RE: Watermelon
By JonnyDough on 12/22/2009 11:54:33 AM , Rating: 1
What if the people can't get what they want? Maybe they'd stop moving to California. Costs there are already high, for good reason.

The problem isn't just the Mexicans flooding by the thousands per day across the border, but the babies they've been making once they get here. They create one heck of a drain on us with taxes spent on law enforcement, health care, and education for them.

I'm all for freedom, equal rights, etc.

I don't think Europeans were right to settle here either - this land belonged to native Americans. Most Caucasians living here would seem to agree that they respected the land a lot more than we do. However, we are here today and I had no say in what our ancestors did. I can say now though that illegal entry and irresponsible reproduction has got to be seriously addressed or our quality of life will continue to suffer. This land was sooooooo rich and still is, there's no reason we shouldn't be all living like kings except for the issue of our own short-sighted stupidity.


RE: Watermelon
By 67STANG on 12/22/2009 12:06:50 PM , Rating: 2
Diane F-stein is a douche nozzle. I wish her and Barbara Boxer would do a Thelma and Louise into an active volcano.

I do agree, much of California's power and financial woes are worsened by immigrants-- there are simply too many of them. I had to take my son to the emergency room last week because of an asthma flair-up and had to wait 35 minutes behind 100 Mexicans who use the ER as their normal doctor. Grrrr.

At the same time however, a significant chunk of California's economy relies upon migrant farm labor as we are largely an agricultural state-- and you don't see many prissy white folk picking lettuce these days. The reason they have so many kids is to put them to work and help the family-- it's like the medieval times.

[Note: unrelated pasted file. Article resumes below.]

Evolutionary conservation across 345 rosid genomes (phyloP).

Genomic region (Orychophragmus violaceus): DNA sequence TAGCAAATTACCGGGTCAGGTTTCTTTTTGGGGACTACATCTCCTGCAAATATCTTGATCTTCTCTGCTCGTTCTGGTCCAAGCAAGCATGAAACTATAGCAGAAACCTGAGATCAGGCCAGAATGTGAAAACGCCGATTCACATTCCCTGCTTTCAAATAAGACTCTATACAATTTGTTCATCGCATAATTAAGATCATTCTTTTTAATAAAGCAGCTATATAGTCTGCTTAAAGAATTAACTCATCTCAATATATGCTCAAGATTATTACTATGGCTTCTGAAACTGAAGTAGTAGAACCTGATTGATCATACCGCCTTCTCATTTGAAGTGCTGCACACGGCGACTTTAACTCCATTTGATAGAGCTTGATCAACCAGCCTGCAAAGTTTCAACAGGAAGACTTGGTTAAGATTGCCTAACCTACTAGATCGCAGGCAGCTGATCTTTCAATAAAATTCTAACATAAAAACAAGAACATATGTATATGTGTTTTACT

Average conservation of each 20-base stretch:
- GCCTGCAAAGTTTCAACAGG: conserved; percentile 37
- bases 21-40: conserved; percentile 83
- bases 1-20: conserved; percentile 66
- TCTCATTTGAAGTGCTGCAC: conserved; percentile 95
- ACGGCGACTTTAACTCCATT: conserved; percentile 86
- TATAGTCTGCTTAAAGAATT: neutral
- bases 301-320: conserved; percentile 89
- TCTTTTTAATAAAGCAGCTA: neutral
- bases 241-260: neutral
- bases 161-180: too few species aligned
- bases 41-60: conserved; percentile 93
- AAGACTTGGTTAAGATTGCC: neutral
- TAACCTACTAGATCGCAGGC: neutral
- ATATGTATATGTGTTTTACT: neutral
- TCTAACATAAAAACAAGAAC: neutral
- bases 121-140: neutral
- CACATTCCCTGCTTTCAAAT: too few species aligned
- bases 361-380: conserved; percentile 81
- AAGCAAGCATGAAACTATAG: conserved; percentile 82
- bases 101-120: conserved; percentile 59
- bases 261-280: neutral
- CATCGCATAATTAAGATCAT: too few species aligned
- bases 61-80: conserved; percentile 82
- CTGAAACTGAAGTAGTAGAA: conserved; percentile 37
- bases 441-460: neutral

RE: Watermelon
By ImJustSaying on 12/22/2009 5:37:32 PM , Rating: 2
I know it's fun and convenient to scapegoat entire portions of the population, since it provides a nice, simple answer to an incredibly complex situation, as well as gives it a 'face' at which you may point blame, however, it's misguided at best to do so.

If you cared to think about human need, you would understand that borders do not mean much to people who are in desperate need of employment in order to survive. In addition, with regard to Mexico, international trade agreements (predominantly NAFTA), have uprooted millions of subsistence farmers in mid to southern Mexico, who have since migrated to where jobs exist, which happen to be in the US.

You also imply that you are ok with those who have come before you to the states, since they are already here and you had no say in the matter. Since you also had no say on when and how "the Mexicans," as you put it, arrived you should also be ok with 'them' being here.

It's clear that there needs to be immigration reform that focuses on streamlining and decreasing the time it takes to achieve citizenship for those immigrants who work honestly and do not have run-ins with law enforcement. Adjustments also need to be made in order to give immigrants greater protection against exploitation and subsistence wage, so that employers are not able to use sub-minimum wage labor to then drive down the wages of other citizens and non-citizens alike, by generating an uneven playing field.

International trade law needs to be structured so that it does not force mass migration of labor across borders, upon adoption of laws. There also needs to be a corresponding free-flow of labor with a free-flow of capital. We have the latter, but not the former.